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9 Key Differences Between Sweet Cream Butter And Butter

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Who doesn’t use butter? This wonderful ingredient adds richness and depth to everything from flaky croissants to silky sauces. Recent studies also suggest that butter can be quite beneficial for health if used in moderation. 

It is a truly amazing ingredient that almost has it all. But did you know that not all butter is created equal? Although all types of butter are very similar, there are some slight differences that need to be discussed. 

The most popular type of butter in the US is sweet cream butter. However, “regular” butter or just “butter” that is more famous in Europe is not exactly the same. 

So what are the main differences between sweet cream butter and butter? Well, let’s take a look. 

What Is Sweet Cream Butter?

As already stated in the introduction, sweet cream butter can mostly be found in the US where it is very popular. Because of that, it is sometimes referred to as American butter or American-style butter. 

It is a type of butter made from fresh, sweet cream that has not been cultured or soured. 

The cream used in sweet cream butter production is typically pasteurized and then allowed to rest for a short period before it is churned.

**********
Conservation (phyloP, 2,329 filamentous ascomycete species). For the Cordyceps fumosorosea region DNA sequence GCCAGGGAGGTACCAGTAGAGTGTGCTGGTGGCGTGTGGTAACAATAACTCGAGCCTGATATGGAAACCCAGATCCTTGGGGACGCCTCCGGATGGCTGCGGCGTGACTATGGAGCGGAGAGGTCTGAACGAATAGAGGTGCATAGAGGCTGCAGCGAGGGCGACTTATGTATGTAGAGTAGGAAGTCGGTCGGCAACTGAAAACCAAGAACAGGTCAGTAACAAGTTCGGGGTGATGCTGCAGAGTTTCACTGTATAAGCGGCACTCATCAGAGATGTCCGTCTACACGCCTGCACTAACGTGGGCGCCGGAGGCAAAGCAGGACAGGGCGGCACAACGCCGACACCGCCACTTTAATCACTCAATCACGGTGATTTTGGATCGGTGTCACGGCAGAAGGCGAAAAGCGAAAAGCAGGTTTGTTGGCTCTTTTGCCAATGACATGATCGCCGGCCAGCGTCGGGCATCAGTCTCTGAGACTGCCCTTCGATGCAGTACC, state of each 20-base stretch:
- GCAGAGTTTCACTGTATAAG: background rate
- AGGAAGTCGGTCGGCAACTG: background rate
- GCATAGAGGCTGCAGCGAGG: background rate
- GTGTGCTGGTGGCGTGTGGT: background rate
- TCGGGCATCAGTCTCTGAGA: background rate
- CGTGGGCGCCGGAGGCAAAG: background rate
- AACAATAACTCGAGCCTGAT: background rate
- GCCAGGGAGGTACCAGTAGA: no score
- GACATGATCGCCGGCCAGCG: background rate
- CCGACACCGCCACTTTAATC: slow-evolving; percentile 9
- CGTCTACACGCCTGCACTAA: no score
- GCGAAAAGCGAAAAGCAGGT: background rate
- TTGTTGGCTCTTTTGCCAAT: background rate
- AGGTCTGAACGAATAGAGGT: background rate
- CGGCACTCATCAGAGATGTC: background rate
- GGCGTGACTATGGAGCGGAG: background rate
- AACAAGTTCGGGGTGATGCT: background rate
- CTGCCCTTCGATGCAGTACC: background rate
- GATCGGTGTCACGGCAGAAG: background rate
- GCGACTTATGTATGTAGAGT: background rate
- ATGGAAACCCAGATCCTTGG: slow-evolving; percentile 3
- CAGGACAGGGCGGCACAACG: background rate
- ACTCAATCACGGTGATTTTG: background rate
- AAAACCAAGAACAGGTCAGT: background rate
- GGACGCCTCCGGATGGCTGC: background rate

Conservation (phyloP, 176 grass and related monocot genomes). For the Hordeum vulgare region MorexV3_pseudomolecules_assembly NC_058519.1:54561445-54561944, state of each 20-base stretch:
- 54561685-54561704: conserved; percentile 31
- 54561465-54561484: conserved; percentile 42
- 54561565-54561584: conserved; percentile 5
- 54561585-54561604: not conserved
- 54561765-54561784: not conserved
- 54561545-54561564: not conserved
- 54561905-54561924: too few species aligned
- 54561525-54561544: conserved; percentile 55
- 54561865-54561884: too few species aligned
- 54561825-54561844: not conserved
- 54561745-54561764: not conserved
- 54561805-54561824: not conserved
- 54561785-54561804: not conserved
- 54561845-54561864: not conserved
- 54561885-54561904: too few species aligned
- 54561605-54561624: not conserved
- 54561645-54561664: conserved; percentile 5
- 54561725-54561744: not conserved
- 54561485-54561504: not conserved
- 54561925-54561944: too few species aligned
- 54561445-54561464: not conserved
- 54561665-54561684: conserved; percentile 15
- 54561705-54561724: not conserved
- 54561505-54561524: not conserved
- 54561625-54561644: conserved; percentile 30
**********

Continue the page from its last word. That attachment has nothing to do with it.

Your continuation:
During the churning process, the fat in the cream is agitated until it separates from the liquid (buttermilk), resulting in solid butter.

When it comes to the word “sweet”, there is a lot of confusion because many people think that sugar is added, but that is not the case. 

In fact, it is used for distinguishing sweet cream butter from sour cream butter, which are, as the name suggests, not sweet but rather sour. 

One more thing, there are two main types of sweet cream butter, salted and unsalted. 

Unsalted sweet cream butter is slightly more popular with cooks and bakers since using unsalted butter allows the chef to better control the amount of salt in a recipe. 

What About “Regular” Butter?

Pat of farm butter with wooden spreader with a scoop of butter

The real term to use for regular butter is actually “cultured butter”. It is a type of butter made from cream that has been cultured or fermented prior to churning.

To make cultured butter, fresh cream is typically left to rest for several hours to allow natural bacteria in the cream to ferment the lactose and other sugars.

The cream is then churned until the fat separates from the liquid, resulting in solid butter. The butter is then washed and kneaded to remove any remaining liquid, resulting in a more concentrated butter with a rich, creamy texture.

Cultured butter is often made with cream that has not been pasteurized or homogenized, which can impact the flavor and texture of the final product. 

Due to the presence of beta-carotene in the cream, the butter typically has a more yellow color than sweet cream butter.